The Last Stand

It is the 2nd of February 2053.

I am going to tell you how the last of the wild corals were born.

Corals were capable of building reefs for 500 million years, until the temperature of the sea began to soar. When the myth of rising temperatures soon turned real, scientists began to realize that it was too late to save the world’s biggest reef. The Great Barrier, had been reduced to small fragmented mounds, devoid of life, and far from the thriving ecosystem it had once been. Last November the sea surface temperatures in Australia averaged above 34 degree Celsius, making it almost impossible for any rehabilitation effort to succeed. The only living representatives of the once abundant corals were now maintained in aquariums under thermostatic conditions at Reef Headquarter, Townsville – one of the largest reef aquariums in the world.

Coming back to how the last of the reef building corals were born in the wild, it was a surprise in every way. I never imagined having the privilege of observing the phenomenon first-hand. It could have easily gone unnoticed. It had been over 14 years since the world had given up on searching for corals in the wild. I was once a researcher interested in coral reproductive biology, but massive bleaching events wiped the reefs clean from the world’s oceans. Hence, I had moved on to study algal blooms and ocean warming. The probability of being in the right place at the right time, to observe and document the birth of wild corals, still makes me wonder.

The last corals were not the massive gigantic boulder corals that guarded barrier reefs. In fact, they were nowhere near the barrier reefs. In an atoll far away in the Arabian sea, in the deepest depths of a lagoon, stood the last stand of wild coral – the delicate staghorn coral.

Maybe it was because of the monsoons (characteristic of the region) that had given respite from the scorching summers, which had bleached all the other reefs dead, or maybe it was the shelter of the lagoon, which allowed that stand to survive. Whatever the reason, it was the last ideal place in the ocean for a coral species. Leading research on coral had centred on the reefs of Australia, America and other regions where environmental science and climate change research was well-funded, but many countries with more pressing matters to attend to, had forgotten to record the parameters of many of these important pockets of resilience.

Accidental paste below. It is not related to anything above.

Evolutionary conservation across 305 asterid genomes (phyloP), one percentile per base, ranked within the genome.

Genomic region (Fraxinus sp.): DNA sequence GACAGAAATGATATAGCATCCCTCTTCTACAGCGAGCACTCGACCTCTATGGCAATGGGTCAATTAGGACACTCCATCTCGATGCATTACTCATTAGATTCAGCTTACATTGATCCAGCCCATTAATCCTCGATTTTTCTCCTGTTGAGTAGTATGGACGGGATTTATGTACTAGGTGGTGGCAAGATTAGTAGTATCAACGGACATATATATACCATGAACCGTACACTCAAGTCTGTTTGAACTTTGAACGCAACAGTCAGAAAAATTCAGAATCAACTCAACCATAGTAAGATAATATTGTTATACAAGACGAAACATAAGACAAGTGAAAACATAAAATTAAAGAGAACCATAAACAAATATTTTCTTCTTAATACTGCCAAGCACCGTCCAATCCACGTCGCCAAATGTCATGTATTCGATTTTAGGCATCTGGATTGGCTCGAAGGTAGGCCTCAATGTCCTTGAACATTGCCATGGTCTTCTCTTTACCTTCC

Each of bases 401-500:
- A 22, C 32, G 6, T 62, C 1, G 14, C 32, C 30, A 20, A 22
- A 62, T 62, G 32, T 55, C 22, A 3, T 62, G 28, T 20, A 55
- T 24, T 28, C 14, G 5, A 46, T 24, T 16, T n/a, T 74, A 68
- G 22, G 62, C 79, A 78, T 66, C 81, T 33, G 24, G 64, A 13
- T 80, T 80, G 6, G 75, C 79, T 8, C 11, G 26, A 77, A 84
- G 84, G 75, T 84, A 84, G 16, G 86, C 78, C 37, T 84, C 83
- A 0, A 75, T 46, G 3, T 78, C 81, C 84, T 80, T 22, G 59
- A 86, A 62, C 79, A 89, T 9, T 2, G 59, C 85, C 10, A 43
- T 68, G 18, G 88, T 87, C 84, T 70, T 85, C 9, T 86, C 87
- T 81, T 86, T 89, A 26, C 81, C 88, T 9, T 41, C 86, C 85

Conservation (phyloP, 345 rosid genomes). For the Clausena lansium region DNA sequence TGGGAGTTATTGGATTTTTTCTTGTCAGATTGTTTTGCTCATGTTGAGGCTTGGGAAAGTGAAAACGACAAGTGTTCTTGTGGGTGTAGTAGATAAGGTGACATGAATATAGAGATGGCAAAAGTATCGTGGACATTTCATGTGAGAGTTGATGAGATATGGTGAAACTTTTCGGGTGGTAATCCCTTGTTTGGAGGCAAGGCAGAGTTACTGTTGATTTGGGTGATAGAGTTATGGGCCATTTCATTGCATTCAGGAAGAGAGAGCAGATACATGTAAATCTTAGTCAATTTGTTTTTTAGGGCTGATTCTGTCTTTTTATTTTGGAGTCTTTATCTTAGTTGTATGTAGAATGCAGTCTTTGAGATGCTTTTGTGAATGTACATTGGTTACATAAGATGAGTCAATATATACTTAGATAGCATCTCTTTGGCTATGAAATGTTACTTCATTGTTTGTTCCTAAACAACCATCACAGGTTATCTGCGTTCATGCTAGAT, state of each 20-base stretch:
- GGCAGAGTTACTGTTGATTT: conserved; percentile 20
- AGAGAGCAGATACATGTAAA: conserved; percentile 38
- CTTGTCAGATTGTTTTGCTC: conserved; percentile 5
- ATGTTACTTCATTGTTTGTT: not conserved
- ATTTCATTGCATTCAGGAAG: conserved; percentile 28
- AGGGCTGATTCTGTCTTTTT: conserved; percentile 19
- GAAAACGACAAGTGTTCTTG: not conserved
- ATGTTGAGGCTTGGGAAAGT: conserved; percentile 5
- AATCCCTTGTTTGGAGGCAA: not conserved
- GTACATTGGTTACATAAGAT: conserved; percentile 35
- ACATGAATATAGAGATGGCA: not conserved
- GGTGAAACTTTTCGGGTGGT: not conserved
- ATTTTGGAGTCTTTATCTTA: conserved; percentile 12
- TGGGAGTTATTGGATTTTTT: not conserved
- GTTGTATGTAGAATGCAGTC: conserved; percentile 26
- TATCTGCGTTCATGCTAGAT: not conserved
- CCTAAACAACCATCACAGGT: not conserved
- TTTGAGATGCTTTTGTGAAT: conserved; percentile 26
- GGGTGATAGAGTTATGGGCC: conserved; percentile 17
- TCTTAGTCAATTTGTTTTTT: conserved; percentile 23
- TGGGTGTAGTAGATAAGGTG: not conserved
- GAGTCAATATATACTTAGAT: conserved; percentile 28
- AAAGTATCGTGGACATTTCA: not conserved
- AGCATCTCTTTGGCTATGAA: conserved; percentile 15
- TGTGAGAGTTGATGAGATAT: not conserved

What I saw felt like a dream! I’d anchored my boat in the back reef of the atoll and was sampling the water with my husband, when slowly, tiny pink eggs broke the surface to form a reasonably clear pink slick. I initially refuted the idea, but the pinkness of the slick looked undeniably like that of coral eggs.

 We dived down to a surprising depth of 20 m. This was unnaturally deep for a lagoon. There, in the shadow of a ridge made up of towering dead boulder coral, existed a silent garden, fish flitting in and out of the delicate branches. Almost uniformly sized bushes stood still in the dull moonlight. As I switched on my torch, yellow eggs like spangles floated towards the surface, leaving the blue-tipped branches of their parents – the last surviving corals in the wild. We recorded the event and hurriedly returned to collect the spawn slick, which we cultured into planula larvae. We shipped them to every major coral aquarium that we possibly could. The ‘last stand’ was all over the news.

I had no idea that after all that hype, it would be the last time we would see the stand. The next monsoon, a storm collapsed a section of the already dilapidating reef. This might have made the staghorn coral vulnerable to the temperatures of the open sea. We were too late to react. The last stand had died.

Thanks to overwhelming support, we have currently patched up and reinforced the collapsed sections of the reef with scrap metal from a decommissioned merchant ship. Debris and rock now hold the scaffolding firmly intact, thanks to a team of architects and engineers. Marine life around has gradually returned. Two aquaria have been generous enough to contribute live coral fragments of the same species that we lost. We were also able to transplant fragments from adult coral, grown from the spawn we collected years ago at the same location. However, these cultivated corals would not stand a chance without the protection of the reinforced reef. 

The last wild stand of coral is gone, and no reports of coral in the wild have resurfaced to date. Our only hope lies in genetically modified, temperature resistant corals. However, with sea temperatures now rising to irreconcilable levels, is it too late not just for sensitive corals, but for all marine life?